The first Youth on the
Air (YOTA) camp for young radio amateurs in the Americas
on Friday in West Chester, Ohio. Among other activities, the campers have been operating
special event station W8Y from both the National Voice of America Museum of Broadcasting
and from the camp hotel.
The earlier launch of a balloon carrying a ham radio payload was
successful, and after
pinpointing where the payload landed some 3 hours away the campers were able to
retrieve the package. The balloon reached approximately 100,000 feet.
Read the full ARRL article
The Muse reports amateur or 'ham' radio has a rich history in Newfoundland
and Labrador. It gives us the ability to transmit messages over long distances
without wires or the internet. In 1901, Guglielmo Marconi received the first
transatlantic wireless radio transmission from Signal Hill. From this monumental
event sprang the Newfoundland Radio Club. This club persisted until 1959 when it
was dissolved, and the Society of Newfoundland Radio Amateurs was formed in its
place. SONRA is still active today.
The term 'amateur' does not indicate the level of expertise of the operator and instead
indicates the fact that it is illegal to use ham radio for commercial purposes or profit.
It is also essential for transmitting and receiving communications across the province
during emergencies such as natural disasters or devastating weather. During Snowmaggedon
in 2020, SONRA used amateur radio to aid in notifying emergency services when communities
on the Burin Peninsula lost the ability to communicate with each other through phone
Read the full story from The Muse
Marti Lane OH2BH is one of the world’s best known DXers and his book 'Where Do We Go Next'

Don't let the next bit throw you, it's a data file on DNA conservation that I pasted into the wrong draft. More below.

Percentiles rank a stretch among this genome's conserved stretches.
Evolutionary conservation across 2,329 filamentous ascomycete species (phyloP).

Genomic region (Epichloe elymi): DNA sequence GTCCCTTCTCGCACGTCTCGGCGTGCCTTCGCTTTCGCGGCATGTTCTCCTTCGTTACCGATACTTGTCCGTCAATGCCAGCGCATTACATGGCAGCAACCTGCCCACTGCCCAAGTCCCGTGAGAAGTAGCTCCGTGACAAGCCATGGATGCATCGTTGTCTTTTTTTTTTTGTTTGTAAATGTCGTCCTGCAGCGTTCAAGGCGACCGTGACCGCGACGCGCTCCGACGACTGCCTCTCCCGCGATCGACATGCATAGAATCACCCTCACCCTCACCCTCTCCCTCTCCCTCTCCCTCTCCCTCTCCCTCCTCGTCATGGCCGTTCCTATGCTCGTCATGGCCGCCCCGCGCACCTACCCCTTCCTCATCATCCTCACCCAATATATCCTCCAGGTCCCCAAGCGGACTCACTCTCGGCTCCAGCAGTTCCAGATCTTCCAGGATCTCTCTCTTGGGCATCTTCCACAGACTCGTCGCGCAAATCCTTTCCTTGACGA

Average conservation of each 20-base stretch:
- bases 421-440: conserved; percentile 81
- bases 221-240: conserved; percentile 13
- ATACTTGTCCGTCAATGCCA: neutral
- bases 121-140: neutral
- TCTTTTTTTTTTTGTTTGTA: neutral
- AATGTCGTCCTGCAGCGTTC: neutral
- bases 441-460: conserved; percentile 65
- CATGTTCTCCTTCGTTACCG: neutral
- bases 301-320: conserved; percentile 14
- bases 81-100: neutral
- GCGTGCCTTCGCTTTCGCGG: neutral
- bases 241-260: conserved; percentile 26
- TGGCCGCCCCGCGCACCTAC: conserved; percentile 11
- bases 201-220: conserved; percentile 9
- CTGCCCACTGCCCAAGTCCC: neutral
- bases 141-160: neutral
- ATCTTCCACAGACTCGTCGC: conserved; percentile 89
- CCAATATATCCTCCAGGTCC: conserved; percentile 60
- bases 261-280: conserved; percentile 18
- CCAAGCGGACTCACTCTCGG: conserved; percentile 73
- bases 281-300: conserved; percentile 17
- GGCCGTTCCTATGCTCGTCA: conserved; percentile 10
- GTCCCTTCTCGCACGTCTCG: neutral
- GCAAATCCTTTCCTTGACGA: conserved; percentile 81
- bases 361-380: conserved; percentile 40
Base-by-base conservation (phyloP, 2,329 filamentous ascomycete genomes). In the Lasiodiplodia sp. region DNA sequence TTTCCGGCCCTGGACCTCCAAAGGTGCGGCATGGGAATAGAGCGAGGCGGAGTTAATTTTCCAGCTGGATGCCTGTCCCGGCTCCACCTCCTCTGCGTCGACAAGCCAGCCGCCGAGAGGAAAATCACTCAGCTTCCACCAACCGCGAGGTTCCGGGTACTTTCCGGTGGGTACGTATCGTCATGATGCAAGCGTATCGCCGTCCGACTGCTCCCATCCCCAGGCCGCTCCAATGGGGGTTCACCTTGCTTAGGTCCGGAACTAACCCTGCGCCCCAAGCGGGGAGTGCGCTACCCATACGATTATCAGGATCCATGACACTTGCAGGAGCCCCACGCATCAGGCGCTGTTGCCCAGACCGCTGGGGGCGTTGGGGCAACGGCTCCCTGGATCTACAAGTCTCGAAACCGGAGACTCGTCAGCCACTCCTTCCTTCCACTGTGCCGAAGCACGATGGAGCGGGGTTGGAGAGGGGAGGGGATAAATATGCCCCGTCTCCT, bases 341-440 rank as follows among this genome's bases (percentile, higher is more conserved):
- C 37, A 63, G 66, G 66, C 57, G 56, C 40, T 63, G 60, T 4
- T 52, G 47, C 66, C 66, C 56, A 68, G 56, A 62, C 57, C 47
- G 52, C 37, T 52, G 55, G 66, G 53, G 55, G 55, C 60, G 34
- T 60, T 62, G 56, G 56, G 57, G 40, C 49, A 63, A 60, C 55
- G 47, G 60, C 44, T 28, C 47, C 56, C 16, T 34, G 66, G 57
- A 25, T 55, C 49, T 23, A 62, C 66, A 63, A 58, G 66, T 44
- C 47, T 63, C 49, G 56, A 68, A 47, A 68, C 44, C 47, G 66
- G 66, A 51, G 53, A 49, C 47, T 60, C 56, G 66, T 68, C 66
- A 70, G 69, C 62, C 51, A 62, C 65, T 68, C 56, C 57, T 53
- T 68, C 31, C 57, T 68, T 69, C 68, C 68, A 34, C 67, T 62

published in 1991 has gone on to be a classic with over 12,000 copies published in four
Now, thanks to the Northern Californian DX Foundation, it is available for free download
as a PDF online at www.ncdxf.org/pages/oh2bh.html.
The 300 page book looks at all aspects of DXpeditions from both an organiser and operators’
point of view.
-- southgate radio news
A lot of radio amateurs may have been wondering, “Where did the bands go?” as the first
X-class solar flare in 4 years blacked out HF propagation for a time on July 3.
Many American radio amateurs reported sudden HF propagation blackouts on Saturday morning,
July 3, when solar active region 12838 produced an X1.5 major solar flare that reached
maximum intensity at 1429 UTC, the first X-class solar flare of Solar Cycle 25 and the
first since 2017,” Frank Donovan, W3LPL, said. “HF propagation blackouts are caused when
x-ray and extreme ultraviolet radiation from X-class solar flares strongly ionizes the
absorbing D-region in the Earth’s sun-facing dense lower ionosphere,” he explained.
X-class major flares are measured on an open-ended scale. The strongest one ever recorded
was an X28 flare in 2003, hundreds of times more powerful than the July 3 X1.5 solar flare.
X10-class and stronger solar flares typically have effects that last for most of a day and
affect the entire sunlit side of the Earth. Fortunately, X10-class solar flares occur only
about once every 20 years or more.
— Thanks to Frank Donovan, W3LPL
This concludes this week's bulletin
Posted by: Paul Caccamo <va3pc @ rac.ca>